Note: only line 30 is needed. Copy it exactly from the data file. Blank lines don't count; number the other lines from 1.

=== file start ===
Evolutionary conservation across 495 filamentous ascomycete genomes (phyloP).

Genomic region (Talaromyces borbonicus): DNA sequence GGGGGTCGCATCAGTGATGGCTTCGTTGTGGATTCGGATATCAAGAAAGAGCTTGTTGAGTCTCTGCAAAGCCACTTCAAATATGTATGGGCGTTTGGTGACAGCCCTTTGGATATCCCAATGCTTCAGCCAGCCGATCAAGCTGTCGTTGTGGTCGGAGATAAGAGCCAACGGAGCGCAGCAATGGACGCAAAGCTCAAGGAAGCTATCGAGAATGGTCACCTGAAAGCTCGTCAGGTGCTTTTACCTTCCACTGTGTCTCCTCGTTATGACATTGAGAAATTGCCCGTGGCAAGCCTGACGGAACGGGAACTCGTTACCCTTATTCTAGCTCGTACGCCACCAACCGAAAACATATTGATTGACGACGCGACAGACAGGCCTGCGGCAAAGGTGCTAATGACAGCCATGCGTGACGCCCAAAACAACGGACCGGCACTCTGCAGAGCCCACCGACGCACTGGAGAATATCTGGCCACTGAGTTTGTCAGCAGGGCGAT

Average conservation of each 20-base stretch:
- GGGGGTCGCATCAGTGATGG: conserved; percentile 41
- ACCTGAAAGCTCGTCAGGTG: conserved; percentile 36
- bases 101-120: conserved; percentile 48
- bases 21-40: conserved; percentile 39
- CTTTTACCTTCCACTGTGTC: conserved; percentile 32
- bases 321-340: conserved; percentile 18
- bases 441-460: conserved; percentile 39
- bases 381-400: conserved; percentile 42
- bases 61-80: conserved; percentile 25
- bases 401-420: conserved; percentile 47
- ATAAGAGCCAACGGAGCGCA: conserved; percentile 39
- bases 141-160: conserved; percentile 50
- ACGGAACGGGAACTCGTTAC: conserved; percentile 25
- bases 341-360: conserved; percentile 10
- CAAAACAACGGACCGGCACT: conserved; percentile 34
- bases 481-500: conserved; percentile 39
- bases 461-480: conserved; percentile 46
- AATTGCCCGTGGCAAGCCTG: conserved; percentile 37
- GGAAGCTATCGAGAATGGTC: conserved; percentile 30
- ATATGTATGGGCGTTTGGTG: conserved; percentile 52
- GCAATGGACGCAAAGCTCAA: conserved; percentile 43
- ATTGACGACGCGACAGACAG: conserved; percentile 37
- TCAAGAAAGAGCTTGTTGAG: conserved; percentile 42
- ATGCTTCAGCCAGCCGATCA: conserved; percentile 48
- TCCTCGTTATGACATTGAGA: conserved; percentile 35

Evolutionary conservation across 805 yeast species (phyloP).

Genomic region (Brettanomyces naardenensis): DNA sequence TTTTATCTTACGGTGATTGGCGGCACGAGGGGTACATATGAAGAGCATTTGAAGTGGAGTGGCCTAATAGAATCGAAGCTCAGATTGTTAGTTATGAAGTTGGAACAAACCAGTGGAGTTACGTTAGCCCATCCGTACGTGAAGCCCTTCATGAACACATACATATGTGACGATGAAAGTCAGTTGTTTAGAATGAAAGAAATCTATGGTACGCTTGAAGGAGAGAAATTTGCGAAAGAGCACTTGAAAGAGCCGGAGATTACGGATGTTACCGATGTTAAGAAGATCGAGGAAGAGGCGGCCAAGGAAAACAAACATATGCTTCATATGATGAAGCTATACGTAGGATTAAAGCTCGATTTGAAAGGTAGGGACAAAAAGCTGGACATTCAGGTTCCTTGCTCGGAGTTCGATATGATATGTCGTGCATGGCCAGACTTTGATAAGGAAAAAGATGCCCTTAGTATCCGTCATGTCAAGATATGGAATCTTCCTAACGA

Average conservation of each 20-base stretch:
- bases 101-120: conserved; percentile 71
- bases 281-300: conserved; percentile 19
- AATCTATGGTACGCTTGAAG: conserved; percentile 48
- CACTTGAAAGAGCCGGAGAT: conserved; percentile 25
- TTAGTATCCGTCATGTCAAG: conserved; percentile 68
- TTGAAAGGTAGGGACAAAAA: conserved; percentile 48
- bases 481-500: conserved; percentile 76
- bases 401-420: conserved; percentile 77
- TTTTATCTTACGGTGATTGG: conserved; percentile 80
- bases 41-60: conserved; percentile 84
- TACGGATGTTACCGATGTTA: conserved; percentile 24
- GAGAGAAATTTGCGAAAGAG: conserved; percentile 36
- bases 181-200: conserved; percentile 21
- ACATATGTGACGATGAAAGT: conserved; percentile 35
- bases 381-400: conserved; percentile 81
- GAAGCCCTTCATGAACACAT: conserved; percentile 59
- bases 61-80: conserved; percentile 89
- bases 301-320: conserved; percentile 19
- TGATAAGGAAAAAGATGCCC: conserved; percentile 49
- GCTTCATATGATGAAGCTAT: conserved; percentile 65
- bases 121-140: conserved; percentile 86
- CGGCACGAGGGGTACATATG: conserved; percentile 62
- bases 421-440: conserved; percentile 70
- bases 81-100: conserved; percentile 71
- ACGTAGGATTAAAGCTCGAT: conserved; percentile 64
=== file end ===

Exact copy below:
Genomic region (Brettanomyces naardenensis): DNA sequence TTTTATCTTACGGTGATTGGCGGCACGAGGGGTACATATGAAGAGCATTTGAAGTGGAGTGGCCTAATAGAATCGAAGCTCAGATTGTTAGTTATGAAGTTGGAACAAACCAGTGGAGTTACGTTAGCCCATCCGTACGTGAAGCCCTTCATGAACACATACATATGTGACGATGAAAGTCAGTTGTTTAGAATGAAAGAAATCTATGGTACGCTTGAAGGAGAGAAATTTGCGAAAGAGCACTTGAAAGAGCCGGAGATTACGGATGTTACCGATGTTAAGAAGATCGAGGAAGAGGCGGCCAAGGAAAACAAACATATGCTTCATATGATGAAGCTATACGTAGGATTAAAGCTCGATTTGAAAGGTAGGGACAAAAAGCTGGACATTCAGGTTCCTTGCTCGGAGTTCGATATGATATGTCGTGCATGGCCAGACTTTGATAAGGAAAAAGATGCCCTTAGTATCCGTCATGTCAAGATATGGAATCTTCCTAACGA